Screenwriting

Story Structure in Documentary: An Expert Approach

I’ve asked filmmakers to tell me how they think about story and structure as they work. Here are a few highlights:

screenwriting

Photo by: everwhereisimagined

James Marsh (producer/director, Man on Wire):  I had a 60-page outline for [Man on Wire]… It has various timelines and you’re flashing back and overlapping them, which is quite difficult to pull off in a documentary film, so I thought it was good to organize it on paper… And, of course, in the course of making the film, you’re alive and have to be very alive to new discoveries, things that might change the architecture that you’ve already created.

Brett Culp (celebrity event filmmaker): I walk away from a wedding with 10 hours of footage, and I’m going to be distilling it into a 20-minute movie. What stays in and what doesn’t stay in?

When I get into the plotting stage, if I know my client and I really understand what this wedding means to them, and what it means to the really important people [there], then that becomes my touchstone.

Deborah Scranton (director, The War Tapes):  For me, making a film is kind of like a diamond shape. You start out, you think, “Okay, this is where we’re going,” and then you’ll reach a point in production… where you feel, “Uh oh, I have something here but it’s not what I thought I was going to have.” At that moment, you have to trust in the story itself, that it will become clear and come back down again to the other end. You can’t force it, and you shouldn’t try to superimpose something on it. You just have to listen. Just simply listen.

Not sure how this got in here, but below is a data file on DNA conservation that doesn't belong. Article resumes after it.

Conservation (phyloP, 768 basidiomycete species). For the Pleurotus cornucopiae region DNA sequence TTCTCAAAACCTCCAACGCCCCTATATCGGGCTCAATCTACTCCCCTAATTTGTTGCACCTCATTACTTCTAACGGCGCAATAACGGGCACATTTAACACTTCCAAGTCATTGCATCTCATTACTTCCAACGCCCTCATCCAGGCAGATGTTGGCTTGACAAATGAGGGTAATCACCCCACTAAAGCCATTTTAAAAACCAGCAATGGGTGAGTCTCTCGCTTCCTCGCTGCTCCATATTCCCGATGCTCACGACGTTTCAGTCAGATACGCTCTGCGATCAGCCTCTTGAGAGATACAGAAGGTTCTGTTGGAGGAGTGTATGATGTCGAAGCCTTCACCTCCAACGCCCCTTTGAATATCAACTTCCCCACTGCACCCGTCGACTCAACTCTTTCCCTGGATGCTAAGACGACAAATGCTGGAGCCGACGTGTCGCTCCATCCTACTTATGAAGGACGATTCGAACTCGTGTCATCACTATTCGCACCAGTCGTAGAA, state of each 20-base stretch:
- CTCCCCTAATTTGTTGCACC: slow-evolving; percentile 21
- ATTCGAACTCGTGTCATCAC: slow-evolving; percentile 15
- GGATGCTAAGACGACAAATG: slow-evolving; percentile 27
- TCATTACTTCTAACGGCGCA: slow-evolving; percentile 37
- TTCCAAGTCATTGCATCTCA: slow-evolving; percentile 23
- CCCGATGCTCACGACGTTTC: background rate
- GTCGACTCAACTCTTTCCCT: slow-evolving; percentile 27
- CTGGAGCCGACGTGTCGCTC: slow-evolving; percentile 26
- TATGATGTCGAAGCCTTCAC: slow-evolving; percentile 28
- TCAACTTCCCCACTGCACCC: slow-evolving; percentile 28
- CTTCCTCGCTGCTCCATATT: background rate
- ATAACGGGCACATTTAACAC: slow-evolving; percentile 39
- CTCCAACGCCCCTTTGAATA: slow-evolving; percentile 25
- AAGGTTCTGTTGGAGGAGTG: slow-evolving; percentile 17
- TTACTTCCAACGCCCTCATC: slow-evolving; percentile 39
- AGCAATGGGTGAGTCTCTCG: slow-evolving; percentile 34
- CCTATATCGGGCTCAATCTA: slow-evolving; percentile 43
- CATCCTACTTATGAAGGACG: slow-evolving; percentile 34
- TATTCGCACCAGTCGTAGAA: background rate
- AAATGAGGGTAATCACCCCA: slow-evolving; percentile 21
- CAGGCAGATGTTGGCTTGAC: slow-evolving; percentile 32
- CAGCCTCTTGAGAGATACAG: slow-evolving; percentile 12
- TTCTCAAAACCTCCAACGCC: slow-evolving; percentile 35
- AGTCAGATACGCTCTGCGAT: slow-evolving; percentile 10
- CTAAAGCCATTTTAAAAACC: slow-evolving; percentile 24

Susan Kim (co-producer, Imaginary Witness: Hollywood and the Holocaust):  I will write something that to me makes great sense on paper, it’s beautifully structured on paper, and we start putting it together, and it’s so boring! It doesn’t work. So then you start ripping it apart and asking those questions about: “Do we subvert the structure? Do we play with the chronology? Do we shift the perspective so we’re not looking at it from this point of view, we’re looking from that point of view? Have we misidentified the central event? Is that not the real point of this? Is there something else going on subtextually that we have not been aware of, and that is slowly starting to emerge?”

Alex Gibney (Taxi to the Dark Side):  Early on in my career, I had a much more rigid idea about what to look at and cover, and what I was interested in. I would tend to make the material fit my idea of the story. The problem with that is that sometimes you end up using a lot of rather weak material, instead of looking at what you’ve shot and realizing, “Man, this is strong,” and finding a way to include that material. If there’s not a kind of balance between those two things, then either the film is all great material but no narrative thrust, or it’s all story and theme and no heat, no passion. The key is finding the right balance.

Excerpted from Documentary Storytelling by Sheila Curran Bernard © 2010 Elsevier Inc. All rights reserved.

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